To mark their improving relations China and The Philippines have inked a series of agreements strengthening diplomatic and economic ties – including one to avoid any military conflict in the disputed South China Sea, once a flashpoint between the two nations.
Chinese Premier Li Keqiang, the right hand man of General Secretary Xi Jinping, met with the ever-controversial President of The Philippines Rodrigo Duterte at the Association of Southeast Asian Nations (ASEAN) summit in Pasay, Philippines.
The two men shook hands and issued a joint statement that both nations should focus on resolving their territorial conflicts in the South China Sea by dialogue, not force. “Both sides believe that the maritime dispute is not the full sum of the China-Philippines relationship,” the statement said. “Both sides also reaffirm the importance of maintaining and promoting regional peace and stability, freedom of navigation in and over-flight above the South China Sea as well as freedom of commerce and other peaceful uses.”
Both sides agreed to work harder “to manage and prevent incidents at sea, enhance maritime dialogue and cooperation, and pursue a stable growth of bilateral relations. Both sides agree to strengthen maritime cooperation in areas such as marine environmental protection, disaster risk reduction, including possible cooperation in marine scientific research, subject to further consultations.”
Duterte issued a statement of his own, discussing the “improving relations between ASEAN and China” when it came to issues in the South China Sea. “In view of this positive momentum, we looked forward to the announcement of the start of substantive negotiations on the Code of Conduct (COC) with China,” Duterte said, hopefully sometime in 2018.
The “Code of Conduct” is meant to be a comprehensive set of rules dictating how vessels are to behave in the disputed waters to avoid inflaming international tensions. In his statement, Duterte claimed that he had successfully tested a hotline between the Chinese and Philippine foreign ministries in case of maritime emergency.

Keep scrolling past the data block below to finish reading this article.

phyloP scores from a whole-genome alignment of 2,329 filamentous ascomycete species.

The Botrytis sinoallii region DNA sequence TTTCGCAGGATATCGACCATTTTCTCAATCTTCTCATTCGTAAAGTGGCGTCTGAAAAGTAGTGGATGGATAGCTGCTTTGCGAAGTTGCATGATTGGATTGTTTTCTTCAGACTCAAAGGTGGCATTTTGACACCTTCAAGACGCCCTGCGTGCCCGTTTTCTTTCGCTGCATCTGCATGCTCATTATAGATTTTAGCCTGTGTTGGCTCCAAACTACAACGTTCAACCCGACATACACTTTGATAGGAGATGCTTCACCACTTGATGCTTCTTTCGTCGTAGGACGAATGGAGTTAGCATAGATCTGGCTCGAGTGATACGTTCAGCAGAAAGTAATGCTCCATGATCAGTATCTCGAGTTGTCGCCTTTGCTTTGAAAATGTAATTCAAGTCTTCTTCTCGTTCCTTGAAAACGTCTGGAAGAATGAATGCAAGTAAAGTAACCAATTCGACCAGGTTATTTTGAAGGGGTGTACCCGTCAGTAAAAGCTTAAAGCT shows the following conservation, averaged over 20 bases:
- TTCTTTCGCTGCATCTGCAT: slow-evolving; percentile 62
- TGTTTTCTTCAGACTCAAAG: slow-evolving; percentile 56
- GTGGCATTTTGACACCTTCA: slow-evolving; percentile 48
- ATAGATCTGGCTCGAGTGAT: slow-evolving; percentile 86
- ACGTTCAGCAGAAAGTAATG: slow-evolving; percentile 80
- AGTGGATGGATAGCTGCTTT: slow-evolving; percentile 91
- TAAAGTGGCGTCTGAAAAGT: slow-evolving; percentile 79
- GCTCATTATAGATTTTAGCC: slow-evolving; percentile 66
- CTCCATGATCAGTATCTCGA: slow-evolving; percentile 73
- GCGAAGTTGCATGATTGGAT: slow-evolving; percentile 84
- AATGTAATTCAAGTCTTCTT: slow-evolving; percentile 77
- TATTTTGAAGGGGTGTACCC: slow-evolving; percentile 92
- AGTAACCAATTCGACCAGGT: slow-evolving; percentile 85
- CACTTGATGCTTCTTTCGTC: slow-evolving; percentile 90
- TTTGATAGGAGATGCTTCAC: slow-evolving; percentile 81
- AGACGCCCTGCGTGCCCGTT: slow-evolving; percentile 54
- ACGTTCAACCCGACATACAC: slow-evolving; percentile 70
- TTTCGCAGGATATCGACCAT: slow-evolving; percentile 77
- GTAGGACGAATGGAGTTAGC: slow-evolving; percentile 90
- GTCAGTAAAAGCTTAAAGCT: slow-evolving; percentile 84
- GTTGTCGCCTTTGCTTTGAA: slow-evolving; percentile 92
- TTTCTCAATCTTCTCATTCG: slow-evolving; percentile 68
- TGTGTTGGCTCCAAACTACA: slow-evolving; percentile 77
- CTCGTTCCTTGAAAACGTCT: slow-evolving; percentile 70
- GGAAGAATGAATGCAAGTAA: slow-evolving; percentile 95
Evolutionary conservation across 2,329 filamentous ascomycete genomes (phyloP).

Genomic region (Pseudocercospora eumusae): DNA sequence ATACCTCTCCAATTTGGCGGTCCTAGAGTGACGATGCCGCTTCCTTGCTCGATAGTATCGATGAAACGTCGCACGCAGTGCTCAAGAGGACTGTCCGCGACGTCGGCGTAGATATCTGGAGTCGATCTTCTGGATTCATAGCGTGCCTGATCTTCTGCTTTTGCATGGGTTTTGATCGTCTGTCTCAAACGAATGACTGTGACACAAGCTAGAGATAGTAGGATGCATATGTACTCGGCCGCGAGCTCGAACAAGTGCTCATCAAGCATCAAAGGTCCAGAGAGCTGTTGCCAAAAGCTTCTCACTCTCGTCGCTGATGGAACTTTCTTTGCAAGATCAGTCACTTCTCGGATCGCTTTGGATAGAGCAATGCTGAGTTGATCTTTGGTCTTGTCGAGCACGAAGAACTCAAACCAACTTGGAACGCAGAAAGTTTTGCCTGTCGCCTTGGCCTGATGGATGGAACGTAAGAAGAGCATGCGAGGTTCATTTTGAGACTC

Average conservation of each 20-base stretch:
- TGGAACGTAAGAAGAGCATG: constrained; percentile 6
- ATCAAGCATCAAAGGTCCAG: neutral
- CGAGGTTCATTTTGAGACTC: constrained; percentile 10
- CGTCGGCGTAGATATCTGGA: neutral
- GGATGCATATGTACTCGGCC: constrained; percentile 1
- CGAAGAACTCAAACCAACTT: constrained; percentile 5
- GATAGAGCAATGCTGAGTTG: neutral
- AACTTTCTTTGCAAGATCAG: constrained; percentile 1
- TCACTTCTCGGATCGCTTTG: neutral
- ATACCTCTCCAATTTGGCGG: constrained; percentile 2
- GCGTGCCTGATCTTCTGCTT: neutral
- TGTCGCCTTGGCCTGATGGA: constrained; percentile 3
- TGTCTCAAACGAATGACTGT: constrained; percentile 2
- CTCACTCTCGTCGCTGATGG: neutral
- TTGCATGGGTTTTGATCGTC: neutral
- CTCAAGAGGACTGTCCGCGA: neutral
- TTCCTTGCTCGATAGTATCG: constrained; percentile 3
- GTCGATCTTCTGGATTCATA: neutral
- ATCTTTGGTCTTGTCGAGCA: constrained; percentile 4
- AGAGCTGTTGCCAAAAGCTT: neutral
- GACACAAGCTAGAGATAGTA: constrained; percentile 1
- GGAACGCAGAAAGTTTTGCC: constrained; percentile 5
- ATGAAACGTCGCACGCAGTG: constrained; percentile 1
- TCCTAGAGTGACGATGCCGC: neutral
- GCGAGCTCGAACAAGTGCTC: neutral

“In our view, these are practical measures that could reduce tensions and the risks of accidents, misunderstandings and miscalculation,” he said.
Beijing also opened their deep pockets to put their money where their mouth is: 14 economic deals were inked, most of them related to the construction of public works such as bridges, dams, and irrigation projects in The Philippines. China also granted over $22 million to Manila to rebuild the city of Marawi, the site of five months of brutal fighting between the Philippine military and Daesh-affiliated militants.
While China and The Philippines have never been outright enemies, they have often clashed over disputed territories in the South China Sea, mostly around the Spratly Island chain. Beijing considers the whole of the South China Sea their sovereign territory. To enforce their claim, they have undertaken massive artificial island construction initiatives since 2015.
This has led them into territorial disputes with The Philippines and many other nations, including Brunei, Indonesia, Malaysia, Vietnam, and Taiwan — all of whom save the last are also ASEAN members. In 2012, the navies of China and The Philippines stood off in the Scarborough Shoal, leading to the Permanent Court of Arbitration (PCA) to hear the case over the territorial dispute.
The PCA ruled that the Chinese claim to the territory was illegitimate, which did little to dissuade Beijing from continuing construction of artificial islands in the Spratlys. Between then and now, Xi became President of China and Duterte President of The Philippines. Relations have steadily improved since then.
A September 2017 Pew Research Group poll found that 55 percent of Filipinos had a favorable view of China — up from 38 percent in 2014. The same poll marked a significant decline in the opinion that Manila should be tough on China in territorial disputes and an uptick in those who support a strong economic relationship between the two Asian nations.